Thursday 24 May 2012


...the conclusion of a look into an exhibition on the Islamic pilgrimage to Mecca, at the British Museum

Unity: It's Ups and Downs

Perhaps one reason why Islam can seem controversial is it's insistence that religion should have a social dimension, that it's not sufficient to pop off for the odd prayer then get on with the rest of your life. (Though of course for much of it's history Christianity had a similar insistence, and only much more recently came the notion of religion being boxed off, a private matter.)

As anyone who's attended one of these British Museum blockbuster shows can confirm, they do tend to cram the crowds in. And, unsurprisingly, a goodly portion of the attendees are the 'ethnic Muslims' which UKIP and the EDL are always getting their knickers in a twist about. And it is quite striking how in such a logjam situation most Muslims are patient, considerate and scrupulously polite.

...which may seem merely an anecdotal point. But I don't doubt that, at least in part, being beholden to a religion enables that behaviour. It leads to your feeling part of some kind of a society, not that the world crushes people together but they're actually just in it for themselves. If that's regressive, if that's (to take one of the more pseudo-intellectual anti-Muslim arguments) “pre-Enlightenment”, then I simply prefer regressive and pre-Enlightenment to the alternative.

This communalising sense is often explicitly referred to by pilgrims. Michael Wolfe commented “everywhere else, every person looked out for himself. During the Hajj the people looked out for each other.” Ali Shariati internalises the experience: “you feel like a small stream merging with a big river. You have been transformed into a particle which is gradually melting and disappearing. That is is love at it's absolute peak.”

The show also quotes from Malcolm X's famous attendance in 1964 (“the people of all races, colours, from all over the world came together as one”), without mentioning explicitly that the experience led him to break from the black supremacism of the Nation of Islam. It would even be possible to argue that the root of Islam was the desire to end the tribal blood feuds, so prevalent in Mohammed's time, by emphasising human commonality.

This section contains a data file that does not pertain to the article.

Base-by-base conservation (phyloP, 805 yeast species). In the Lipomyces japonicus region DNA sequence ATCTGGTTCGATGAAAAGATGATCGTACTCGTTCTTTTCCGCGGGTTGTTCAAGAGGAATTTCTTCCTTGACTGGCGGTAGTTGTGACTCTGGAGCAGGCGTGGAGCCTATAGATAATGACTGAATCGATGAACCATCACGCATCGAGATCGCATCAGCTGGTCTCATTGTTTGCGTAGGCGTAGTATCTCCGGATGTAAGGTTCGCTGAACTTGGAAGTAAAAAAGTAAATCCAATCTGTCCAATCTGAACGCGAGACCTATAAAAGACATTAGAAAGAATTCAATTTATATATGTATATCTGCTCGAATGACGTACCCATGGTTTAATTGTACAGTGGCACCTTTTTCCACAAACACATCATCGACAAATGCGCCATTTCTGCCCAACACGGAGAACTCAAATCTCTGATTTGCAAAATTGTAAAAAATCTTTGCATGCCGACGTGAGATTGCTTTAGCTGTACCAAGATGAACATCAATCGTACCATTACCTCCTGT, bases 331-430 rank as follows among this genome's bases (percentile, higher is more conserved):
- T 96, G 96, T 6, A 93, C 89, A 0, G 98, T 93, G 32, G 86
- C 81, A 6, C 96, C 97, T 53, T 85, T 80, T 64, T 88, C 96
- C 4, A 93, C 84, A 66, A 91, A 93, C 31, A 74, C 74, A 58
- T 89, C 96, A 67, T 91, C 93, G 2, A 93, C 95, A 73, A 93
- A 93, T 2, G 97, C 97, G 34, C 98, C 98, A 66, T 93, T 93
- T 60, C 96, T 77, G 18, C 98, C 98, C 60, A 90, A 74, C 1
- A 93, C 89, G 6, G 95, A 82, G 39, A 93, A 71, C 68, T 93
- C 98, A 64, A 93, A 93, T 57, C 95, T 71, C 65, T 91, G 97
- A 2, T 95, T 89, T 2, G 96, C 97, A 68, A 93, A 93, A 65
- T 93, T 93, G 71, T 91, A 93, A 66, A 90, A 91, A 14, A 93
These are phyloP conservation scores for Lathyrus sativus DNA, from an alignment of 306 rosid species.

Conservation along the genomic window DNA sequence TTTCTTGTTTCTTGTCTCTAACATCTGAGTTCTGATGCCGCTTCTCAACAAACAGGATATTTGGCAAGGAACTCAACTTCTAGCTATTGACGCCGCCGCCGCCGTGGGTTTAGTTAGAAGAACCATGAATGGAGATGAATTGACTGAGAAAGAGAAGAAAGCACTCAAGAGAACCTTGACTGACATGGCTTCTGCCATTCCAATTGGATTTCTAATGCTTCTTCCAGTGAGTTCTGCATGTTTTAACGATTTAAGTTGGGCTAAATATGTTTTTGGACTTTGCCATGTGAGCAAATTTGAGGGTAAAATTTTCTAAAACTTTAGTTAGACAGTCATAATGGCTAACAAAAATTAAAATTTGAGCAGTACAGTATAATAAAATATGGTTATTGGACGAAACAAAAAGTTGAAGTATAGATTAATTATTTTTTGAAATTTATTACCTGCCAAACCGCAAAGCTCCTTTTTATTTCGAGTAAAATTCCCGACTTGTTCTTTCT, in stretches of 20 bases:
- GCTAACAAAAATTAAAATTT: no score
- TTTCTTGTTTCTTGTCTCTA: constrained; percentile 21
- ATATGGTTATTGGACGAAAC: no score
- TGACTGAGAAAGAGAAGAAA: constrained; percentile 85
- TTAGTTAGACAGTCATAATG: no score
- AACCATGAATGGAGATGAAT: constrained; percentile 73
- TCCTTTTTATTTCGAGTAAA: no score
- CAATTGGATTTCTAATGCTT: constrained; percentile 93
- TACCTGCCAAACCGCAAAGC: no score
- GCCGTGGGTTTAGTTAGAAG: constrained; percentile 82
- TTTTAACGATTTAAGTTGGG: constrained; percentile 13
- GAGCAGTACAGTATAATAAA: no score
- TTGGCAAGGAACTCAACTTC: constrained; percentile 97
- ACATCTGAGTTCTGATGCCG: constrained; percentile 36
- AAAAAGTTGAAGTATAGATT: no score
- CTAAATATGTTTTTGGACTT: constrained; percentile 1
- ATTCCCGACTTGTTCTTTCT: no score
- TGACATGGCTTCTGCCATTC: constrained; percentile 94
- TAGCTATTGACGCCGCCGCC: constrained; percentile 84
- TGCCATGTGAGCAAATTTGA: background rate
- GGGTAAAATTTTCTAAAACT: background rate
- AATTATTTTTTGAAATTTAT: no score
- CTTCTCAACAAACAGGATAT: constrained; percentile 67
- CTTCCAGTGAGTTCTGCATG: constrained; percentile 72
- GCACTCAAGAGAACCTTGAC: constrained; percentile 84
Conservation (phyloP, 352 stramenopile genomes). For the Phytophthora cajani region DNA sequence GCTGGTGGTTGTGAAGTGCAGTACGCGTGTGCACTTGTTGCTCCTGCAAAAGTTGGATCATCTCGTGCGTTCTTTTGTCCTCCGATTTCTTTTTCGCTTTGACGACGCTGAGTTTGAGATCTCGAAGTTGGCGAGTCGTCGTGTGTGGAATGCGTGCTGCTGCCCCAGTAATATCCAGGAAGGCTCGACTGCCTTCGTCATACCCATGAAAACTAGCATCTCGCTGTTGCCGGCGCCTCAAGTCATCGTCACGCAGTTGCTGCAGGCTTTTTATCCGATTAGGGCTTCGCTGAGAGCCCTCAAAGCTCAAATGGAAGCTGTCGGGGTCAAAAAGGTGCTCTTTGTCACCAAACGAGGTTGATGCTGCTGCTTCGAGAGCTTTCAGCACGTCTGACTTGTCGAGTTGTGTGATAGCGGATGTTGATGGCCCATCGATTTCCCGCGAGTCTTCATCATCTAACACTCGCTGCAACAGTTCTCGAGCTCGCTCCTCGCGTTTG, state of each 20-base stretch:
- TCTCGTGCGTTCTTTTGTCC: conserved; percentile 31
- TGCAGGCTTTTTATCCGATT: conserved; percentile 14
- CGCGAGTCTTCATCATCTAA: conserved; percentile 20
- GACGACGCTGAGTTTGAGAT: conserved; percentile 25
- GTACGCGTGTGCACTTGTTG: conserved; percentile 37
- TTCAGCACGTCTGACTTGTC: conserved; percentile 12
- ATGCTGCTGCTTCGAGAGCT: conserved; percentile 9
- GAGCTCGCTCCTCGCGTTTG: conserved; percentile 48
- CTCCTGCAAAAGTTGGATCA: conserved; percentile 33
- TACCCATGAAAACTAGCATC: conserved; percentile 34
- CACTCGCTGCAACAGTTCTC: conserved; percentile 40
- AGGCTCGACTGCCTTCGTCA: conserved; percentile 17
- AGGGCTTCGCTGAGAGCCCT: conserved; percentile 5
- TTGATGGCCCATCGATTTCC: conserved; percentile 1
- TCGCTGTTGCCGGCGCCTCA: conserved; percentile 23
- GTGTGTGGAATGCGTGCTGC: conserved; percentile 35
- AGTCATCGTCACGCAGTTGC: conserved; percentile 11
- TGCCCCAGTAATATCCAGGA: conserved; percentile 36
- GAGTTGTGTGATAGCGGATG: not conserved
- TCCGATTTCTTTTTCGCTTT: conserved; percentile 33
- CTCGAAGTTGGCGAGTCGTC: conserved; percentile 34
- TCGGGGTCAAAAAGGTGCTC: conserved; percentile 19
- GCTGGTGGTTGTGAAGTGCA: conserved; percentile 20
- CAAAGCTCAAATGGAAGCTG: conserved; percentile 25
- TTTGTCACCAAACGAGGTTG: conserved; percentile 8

Yet is there a downside to all of this? Islam practices unity but the word literally means submission. Unity is vital, but the cost shouldn't be conformity or intolerance of difference.

And it would be politically correct in the worst sense of the term to pretend Islam is free from problems of conformity, with the treatment of women is merely one. Among the (highly polite) crowds were classic examples of the mismatch couple, the man in designer jeans, branded T-shirt and sunglasses, with the woman in full burka. Perhaps I'm ill-practised in cultural relitavism, but I just see a double standard there.

So, how to square the ups and downs of unity? Let's start the next section with a disclaimer. Clearly despicable is any sort of New Agey approach, with it's consumerist, pick-and-mix approach to other religions and cultures. Let's purloin their art and listen to their oh-so-spiritual Sufi music, but not bother with all that tiresome business of praying several times a day! The far-right thugs of the English Defence League may want to destroy Islam, but at least they're not trying to help themselves to the pieces afterwards. (In one of those “know thyself” moments which writing stuff down can bring, I found myself at pains not to give any unnecessary offence to Muslims, then virtually relishing the idea of sticking it to those bleedin' New Agers!)

Religions and cultures should always be looked at wholesale, like those symbolic maps, with every element forming part of the picture. Nevertheless, I'd optimistically like to imagine a more considered view might be able to pinpoint and take up the best aspects of a religion. Otherwise we are stuck with a take-it-or-leave-it response, where the entire thing must be either an eternal truth or a total confidence trick.

It's become a commonplace to argue that communism is really a religion. (Admittedly, if you look at Trotskyism or Stalinism, not without reason.) But I would argue the opposite. Religion is a mis-representation of the sense of human community. Of course we can sense something bigger than you or me! But there's no need to go conjuring up supernatural deities. That something is actually us. It's the pilgrims, not the place, which make the Hajj. Others see things differently, of course. But to me religion is simply communism misspelt. interesting feature of that argument is that in some senses it's the antithesis of the standard communist view of religion, as “the opium of the masses.” Which there may be much truth to, but equally it raises the question – shouldn't we need more opium right now, just when religion is in overall decline? If religion is a mis-representation of the social instinct, then it can also act as a barometer of the social. Hence, in our contemporary privatised world, its signal becomes weaker.

The last time I attended a British Museum exhibition where religion was so central was about Ancient Egypt. And of course few Egyptians today plan to be mummified after death, in preparation for their bodily resurrection. But many modern Egyptians are Islamic. The idea of then going on to attend a show where half the crowd believe fully in everything that's being reported... that's almost as fascinating as the show itself.

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